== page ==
Considered the Venice of Mexico, Xochimilco is dominated by Aztec canals. The main attraction is the embarcadero, which is a large floating market. Hire a boat and wander through the canals. You can purchase everything from food to souvenirs here.
While technically outside of Mexico City, Teotihuacan is a city northeast of Mexico City. It is home to the pyramids of Teotihuacan and is an absolute must-see while in Mexico City. Teotihuacan was a highlight of our visit.
It is accessible via public transportation, but can also be easily reached by taxi or Uber.
Despite it’s immense size, Mexico City is actually quite easy to get around. While we go into how to navigate the city here, there are a few things to keep in mind.
Mexico City is a culinary delight. Check out what we ate while we visited. However, there’s plenty to keep in mind.
As budget travelers, we can’t highly recommend Airbnb. We cover everything you need to know about the service here. However, we understand that sometimes, it just isn’t the right fit – you want a different experience, or your needs just aren’t met.
We spent our time in an Airbnb in Centro Historico and thoroughly enjoyed ourselves. However, below you’ll find just a few of the top rated accommodations, in a variety of price ranges to suit your needs.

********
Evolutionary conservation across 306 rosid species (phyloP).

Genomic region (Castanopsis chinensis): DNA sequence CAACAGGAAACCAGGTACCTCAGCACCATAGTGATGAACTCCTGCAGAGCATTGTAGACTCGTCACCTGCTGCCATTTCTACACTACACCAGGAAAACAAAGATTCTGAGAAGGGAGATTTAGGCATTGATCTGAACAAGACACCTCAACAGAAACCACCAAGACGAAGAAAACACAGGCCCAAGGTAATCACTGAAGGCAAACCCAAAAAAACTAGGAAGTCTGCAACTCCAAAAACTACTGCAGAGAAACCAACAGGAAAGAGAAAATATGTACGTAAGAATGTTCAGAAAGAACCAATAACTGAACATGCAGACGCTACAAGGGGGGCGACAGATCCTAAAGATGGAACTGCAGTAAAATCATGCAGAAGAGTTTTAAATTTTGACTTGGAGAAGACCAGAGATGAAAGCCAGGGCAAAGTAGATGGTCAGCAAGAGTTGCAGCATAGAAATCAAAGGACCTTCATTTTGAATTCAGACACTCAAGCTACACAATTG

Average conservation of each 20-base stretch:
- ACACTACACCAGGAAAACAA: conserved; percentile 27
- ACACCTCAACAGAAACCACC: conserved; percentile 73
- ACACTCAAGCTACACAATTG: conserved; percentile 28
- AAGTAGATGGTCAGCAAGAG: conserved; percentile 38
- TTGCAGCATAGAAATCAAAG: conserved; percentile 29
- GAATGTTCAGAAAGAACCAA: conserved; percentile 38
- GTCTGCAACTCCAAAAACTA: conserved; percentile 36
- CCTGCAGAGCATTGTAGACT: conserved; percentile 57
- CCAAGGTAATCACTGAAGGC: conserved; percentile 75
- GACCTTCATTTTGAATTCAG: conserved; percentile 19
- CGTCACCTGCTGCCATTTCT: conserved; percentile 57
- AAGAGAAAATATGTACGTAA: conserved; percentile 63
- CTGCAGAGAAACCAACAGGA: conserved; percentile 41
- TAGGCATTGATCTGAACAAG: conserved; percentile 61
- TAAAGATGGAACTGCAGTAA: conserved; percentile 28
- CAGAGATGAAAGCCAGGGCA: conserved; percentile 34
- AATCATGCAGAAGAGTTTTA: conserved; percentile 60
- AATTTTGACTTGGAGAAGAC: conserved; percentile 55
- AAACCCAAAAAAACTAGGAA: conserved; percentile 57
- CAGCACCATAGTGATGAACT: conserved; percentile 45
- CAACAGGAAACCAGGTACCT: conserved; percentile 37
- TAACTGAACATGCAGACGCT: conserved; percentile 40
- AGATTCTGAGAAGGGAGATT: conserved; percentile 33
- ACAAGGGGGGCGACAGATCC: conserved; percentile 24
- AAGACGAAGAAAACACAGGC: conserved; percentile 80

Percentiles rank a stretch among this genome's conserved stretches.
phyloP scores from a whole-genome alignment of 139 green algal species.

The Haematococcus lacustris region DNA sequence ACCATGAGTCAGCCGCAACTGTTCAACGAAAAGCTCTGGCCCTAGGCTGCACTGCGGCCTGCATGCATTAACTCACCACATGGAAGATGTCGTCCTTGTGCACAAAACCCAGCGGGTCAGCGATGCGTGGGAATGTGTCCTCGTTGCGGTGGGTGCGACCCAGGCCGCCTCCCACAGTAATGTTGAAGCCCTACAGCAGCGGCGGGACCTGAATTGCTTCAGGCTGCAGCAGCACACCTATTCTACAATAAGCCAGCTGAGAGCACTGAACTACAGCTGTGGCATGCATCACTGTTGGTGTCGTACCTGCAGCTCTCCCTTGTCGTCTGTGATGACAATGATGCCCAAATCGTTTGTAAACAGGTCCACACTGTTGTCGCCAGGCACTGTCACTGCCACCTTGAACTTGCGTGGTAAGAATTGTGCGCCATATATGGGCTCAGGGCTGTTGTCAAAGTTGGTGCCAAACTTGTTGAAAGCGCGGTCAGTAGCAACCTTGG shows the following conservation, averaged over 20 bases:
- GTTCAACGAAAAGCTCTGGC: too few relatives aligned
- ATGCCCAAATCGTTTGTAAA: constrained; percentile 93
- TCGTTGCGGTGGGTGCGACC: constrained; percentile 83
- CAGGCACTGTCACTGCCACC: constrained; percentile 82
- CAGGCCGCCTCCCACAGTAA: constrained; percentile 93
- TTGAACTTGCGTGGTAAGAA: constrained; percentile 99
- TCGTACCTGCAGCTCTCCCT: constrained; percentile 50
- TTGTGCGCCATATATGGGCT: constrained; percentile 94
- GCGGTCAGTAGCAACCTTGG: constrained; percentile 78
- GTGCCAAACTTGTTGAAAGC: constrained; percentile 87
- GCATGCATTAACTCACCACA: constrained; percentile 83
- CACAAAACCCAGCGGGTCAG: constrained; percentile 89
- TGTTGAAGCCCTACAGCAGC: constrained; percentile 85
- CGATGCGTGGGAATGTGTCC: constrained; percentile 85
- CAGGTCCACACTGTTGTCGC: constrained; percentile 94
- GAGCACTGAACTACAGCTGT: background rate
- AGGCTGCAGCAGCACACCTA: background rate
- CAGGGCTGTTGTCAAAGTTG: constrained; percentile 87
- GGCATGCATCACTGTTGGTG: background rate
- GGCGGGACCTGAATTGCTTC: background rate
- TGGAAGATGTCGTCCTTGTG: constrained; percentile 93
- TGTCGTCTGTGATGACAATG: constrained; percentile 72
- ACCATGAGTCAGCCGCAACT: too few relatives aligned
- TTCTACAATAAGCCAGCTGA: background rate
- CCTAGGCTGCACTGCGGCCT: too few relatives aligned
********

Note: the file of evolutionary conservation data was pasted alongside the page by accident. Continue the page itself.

For those unfamiliar with Mexico outside of the beach, Mexico City offers very different weather. At 7,200 feet above sea level, the climate remains consistent throughout much of the year. The temperature will range between the 50s and upper 70s throughout the year depending upon cloud cover.
Rain occurs most heavily in the summer months, but can occur year-round. The rain usually brings a sudden drop in temperature. However, the temperatures can shoot back up when the sun emerges.
Because Mexico City is at higher altitude, be sure to wear sunscreen. Even on cooler days, the sun can give you a nasty sunburn. Remember you are still in the tropics.
Of course, traveling through Mexico City – Cuidad de Mexico – warrants some tips and tricks. We have a few handy for you to make your travels just a bit easier: